I wanted to write a bit more about TIPS (Treasury Inflation-Protected Securities) and a peculiar tax treatment quirk they have. As you recall, TIPS have an underlying rate and an inflation-adjusted rate added on top. Because they’re inflation-adjusted though, if you don’t hold them in tax-deferred accounts, you could be hit with a rather insidious tax issue.

You’re taxed on the income from your bond. If inflation is low, your apparent income, and thus taxes, are low. However, if inflation is higher, you will have an apparently larger income from the bond even though your real (after-inflation) rate of return is the same as before. For example, say you have a TIPS with a nominal rate of 4% and inflation is running 4%. You’re getting paid 8%. Say you’re taxed on that in the 25% bracket. You’re really getting 6% after taxes and your real return is 2% after inflation. Now let’s say inflation rockets to 12%. Now you’re getting paid 16% nominally (but still 4% real). Now you’re only getting 12% after taxes (75% of 16%). After inflation, you’re not making a dime. Nice, huh?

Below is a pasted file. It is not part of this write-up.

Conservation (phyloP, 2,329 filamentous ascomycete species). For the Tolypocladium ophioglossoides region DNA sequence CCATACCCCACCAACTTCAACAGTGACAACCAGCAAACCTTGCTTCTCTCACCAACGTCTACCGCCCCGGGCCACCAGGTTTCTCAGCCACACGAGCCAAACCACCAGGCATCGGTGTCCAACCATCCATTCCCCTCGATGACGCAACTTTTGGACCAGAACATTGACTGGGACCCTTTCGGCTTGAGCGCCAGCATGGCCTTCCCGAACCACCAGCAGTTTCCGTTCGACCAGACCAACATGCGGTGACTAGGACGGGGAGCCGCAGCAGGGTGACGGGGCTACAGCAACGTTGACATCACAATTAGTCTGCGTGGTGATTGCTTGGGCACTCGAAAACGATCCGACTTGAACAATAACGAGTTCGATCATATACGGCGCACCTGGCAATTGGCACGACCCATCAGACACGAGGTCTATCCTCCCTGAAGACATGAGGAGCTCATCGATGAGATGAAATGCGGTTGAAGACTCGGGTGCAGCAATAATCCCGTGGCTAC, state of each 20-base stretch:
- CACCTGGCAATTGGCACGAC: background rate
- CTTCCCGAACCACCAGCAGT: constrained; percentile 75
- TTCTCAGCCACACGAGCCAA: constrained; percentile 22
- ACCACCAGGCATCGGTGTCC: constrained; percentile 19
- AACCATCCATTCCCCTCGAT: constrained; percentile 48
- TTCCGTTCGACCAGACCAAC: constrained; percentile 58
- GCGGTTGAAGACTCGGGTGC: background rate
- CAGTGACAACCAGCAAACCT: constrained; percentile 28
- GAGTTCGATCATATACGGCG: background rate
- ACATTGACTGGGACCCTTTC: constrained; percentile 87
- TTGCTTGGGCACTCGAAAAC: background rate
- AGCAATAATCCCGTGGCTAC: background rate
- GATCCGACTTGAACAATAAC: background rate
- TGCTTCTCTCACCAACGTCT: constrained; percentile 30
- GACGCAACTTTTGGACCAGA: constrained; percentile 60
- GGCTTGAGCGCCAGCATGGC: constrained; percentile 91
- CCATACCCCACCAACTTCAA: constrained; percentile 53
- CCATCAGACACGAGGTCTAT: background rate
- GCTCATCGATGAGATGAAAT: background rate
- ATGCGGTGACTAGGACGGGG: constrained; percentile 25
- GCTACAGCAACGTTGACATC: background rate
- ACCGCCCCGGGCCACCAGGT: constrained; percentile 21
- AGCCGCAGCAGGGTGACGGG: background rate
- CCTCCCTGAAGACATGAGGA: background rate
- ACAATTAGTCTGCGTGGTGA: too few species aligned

This is sometimes known as the ‘tax on the inflation tax.’ And it’s another reason why you should keep TIPS in tax-deferred accounts.